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US7088091B2 - Testing a multi-channel device - Google Patents

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US7088091B2
US7088091B2 US10640913 US64091303A US7088091B2 US 7088091 B2 US7088091 B2 US 7088091B2 US 10640913 US10640913 US 10640913 US 64091303 A US64091303 A US 64091303A US 7088091 B2 US7088091 B2 US 7088091B2
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test
output
signal
cell
multiplexer
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US20050035753A1 (en )
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Salem Abdennadher
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Intel Corp
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Intel Corp
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    • GPHYSICS
    • G01MEASURING; TESTING
    • G01RMEASURING ELECTRIC VARIABLES; MEASURING MAGNETIC VARIABLES
    • G01R31/00Arrangements for testing electric properties; Arrangements for locating electric faults; Arrangements for electrical testing characterised by what is being tested not provided for elsewhere
    • G01R31/28Testing of electronic circuits, e.g. by signal tracer
    • G01R31/317Testing of digital circuits
    • G01R31/3181Functional testing
    • G01R31/3185Reconfiguring for testing, e.g. LSSD, partitioning
    • G01R31/318533Reconfiguring for testing, e.g. LSSD, partitioning using scanning techniques, e.g. LSSD, Boundary Scan, JTAG
    • G01R31/318572Input/Output interfaces
    • GPHYSICS
    • G01MEASURING; TESTING
    • G01RMEASURING ELECTRIC VARIABLES; MEASURING MAGNETIC VARIABLES
    • G01R31/00Arrangements for testing electric properties; Arrangements for locating electric faults; Arrangements for electrical testing characterised by what is being tested not provided for elsewhere
    • G01R31/28Testing of electronic circuits, e.g. by signal tracer
    • G01R31/317Testing of digital circuits
    • G01R31/31723Hardware for routing the test signal within the device under test to the circuits to be tested, e.g. multiplexer for multiple core testing, accessing internal nodes
    • GPHYSICS
    • G01MEASURING; TESTING
    • G01RMEASURING ELECTRIC VARIABLES; MEASURING MAGNETIC VARIABLES
    • G01R31/00Arrangements for testing electric properties; Arrangements for locating electric faults; Arrangements for electrical testing characterised by what is being tested not provided for elsewhere
    • G01R31/28Testing of electronic circuits, e.g. by signal tracer
    • G01R31/317Testing of digital circuits
    • G01R31/3181Functional testing
    • G01R31/3185Reconfiguring for testing, e.g. LSSD, partitioning
    • G01R31/318533Reconfiguring for testing, e.g. LSSD, partitioning using scanning techniques, e.g. LSSD, Boundary Scan, JTAG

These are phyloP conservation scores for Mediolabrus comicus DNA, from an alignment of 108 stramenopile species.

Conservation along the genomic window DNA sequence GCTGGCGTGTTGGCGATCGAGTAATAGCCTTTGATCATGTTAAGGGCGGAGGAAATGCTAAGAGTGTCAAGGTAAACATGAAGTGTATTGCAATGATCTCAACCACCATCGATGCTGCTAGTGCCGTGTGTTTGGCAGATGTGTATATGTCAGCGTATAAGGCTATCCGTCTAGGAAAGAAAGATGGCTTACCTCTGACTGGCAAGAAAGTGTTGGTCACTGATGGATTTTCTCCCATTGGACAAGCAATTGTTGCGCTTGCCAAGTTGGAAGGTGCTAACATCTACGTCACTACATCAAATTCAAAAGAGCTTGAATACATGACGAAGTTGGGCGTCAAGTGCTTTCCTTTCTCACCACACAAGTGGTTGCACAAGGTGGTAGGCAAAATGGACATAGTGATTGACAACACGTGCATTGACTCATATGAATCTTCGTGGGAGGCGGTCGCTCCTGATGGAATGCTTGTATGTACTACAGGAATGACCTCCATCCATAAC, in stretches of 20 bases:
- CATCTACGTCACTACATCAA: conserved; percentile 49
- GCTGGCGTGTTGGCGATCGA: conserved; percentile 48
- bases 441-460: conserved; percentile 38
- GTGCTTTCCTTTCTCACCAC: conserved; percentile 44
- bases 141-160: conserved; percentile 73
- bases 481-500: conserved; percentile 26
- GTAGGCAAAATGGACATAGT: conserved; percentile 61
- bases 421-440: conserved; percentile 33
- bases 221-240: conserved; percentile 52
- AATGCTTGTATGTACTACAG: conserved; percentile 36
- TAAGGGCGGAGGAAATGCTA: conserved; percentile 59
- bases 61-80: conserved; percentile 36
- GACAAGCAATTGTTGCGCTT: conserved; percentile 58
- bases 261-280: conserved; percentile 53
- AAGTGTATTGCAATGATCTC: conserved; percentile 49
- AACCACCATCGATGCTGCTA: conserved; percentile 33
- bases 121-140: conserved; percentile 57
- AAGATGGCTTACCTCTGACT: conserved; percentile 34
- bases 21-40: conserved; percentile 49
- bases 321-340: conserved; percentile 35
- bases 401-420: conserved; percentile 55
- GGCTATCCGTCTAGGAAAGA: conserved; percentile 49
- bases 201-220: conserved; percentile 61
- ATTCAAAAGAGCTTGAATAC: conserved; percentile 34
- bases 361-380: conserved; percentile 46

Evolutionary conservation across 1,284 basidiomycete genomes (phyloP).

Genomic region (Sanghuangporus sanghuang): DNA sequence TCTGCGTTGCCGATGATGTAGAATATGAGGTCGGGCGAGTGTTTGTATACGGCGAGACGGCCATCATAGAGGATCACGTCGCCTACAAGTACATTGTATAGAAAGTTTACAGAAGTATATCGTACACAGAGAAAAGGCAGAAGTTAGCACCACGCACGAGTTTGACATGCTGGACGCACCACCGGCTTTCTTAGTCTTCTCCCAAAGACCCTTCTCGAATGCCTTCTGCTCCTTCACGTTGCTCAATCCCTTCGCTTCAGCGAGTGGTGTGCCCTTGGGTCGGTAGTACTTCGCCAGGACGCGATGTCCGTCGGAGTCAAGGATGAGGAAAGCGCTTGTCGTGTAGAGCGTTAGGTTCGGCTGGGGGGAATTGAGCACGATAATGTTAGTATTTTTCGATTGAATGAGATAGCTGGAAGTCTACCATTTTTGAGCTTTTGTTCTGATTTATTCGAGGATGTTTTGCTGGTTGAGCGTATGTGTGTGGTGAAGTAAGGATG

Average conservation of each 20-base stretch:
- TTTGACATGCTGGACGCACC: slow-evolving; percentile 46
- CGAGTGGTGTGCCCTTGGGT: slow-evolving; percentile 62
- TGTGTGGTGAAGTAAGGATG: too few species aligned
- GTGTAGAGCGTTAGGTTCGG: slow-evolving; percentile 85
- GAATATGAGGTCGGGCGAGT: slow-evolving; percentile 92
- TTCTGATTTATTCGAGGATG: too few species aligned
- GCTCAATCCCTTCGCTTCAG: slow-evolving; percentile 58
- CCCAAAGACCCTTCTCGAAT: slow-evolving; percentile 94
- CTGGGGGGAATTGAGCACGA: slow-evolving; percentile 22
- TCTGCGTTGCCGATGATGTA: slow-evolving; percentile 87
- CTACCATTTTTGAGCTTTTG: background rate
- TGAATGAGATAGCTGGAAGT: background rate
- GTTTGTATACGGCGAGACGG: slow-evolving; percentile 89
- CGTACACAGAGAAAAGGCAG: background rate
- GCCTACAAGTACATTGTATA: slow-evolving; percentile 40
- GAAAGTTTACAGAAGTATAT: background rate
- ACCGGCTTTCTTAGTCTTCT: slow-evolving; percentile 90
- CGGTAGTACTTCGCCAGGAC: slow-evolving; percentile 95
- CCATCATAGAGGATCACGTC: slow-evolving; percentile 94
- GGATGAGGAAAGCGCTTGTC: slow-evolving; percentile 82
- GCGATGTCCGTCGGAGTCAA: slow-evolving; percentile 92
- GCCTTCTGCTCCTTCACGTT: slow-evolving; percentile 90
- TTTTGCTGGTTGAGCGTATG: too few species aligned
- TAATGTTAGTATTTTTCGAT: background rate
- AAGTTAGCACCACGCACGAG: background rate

• G01R31/318577AC testing, e.g. current testing, burn-in

Abstract

In one embodiment, a method includes routing first test data from a first channel of a device to a second channel of the device, and outputting the first test data from the second channel. The device, in one embodiment, may be a mixed signal device and the test data may be alternating current test data.

Description

BACKGROUND

The present invention relates to testing semiconductor devices, and more particularly to testing of high speed multi-channel devices.

Testing high speed multi-channel semiconductor devices at wafer sort, such as mixed signal devices (i.e., a device including both analog and digital components) at speed presents a challenge as there are a limited number of radio frequency (RF) probes that can be used on such devices. During manufacture of such devices, process variations can have a significant impact on component parameter values of the devices, and multiple minor variations in several components of the device are as significant as large variations. In fact, multiple minor variations in several components may cause a device to fail to meet specifications. Thus at speed testing of all channels of such devices is becoming a necessity.

While different approaches are available to test such devices, limitations exist. One approach is to test only one or two channels of a multi-channel device by verifying direct current (DC) and alternating current (AC) specifications, while verifying only the DC specifications of remaining channels. However, such testing may cause failures to remain undetected. Testing both AC and DC specifications of every channel is risky and very expensive, particularly as a limitation on the number of RF probes exists.

Thus a need exists to more efficiently test analog and mixed signal devices.

BRIEF DESCRIPTION OF THE DRAWINGS

FIG. 1 is a block diagram of a device in accordance with one embodiment of the present invention.

FIG. 2 is a block diagram of a pair of boundary-scan cells in accordance with one embodiment of the present invention.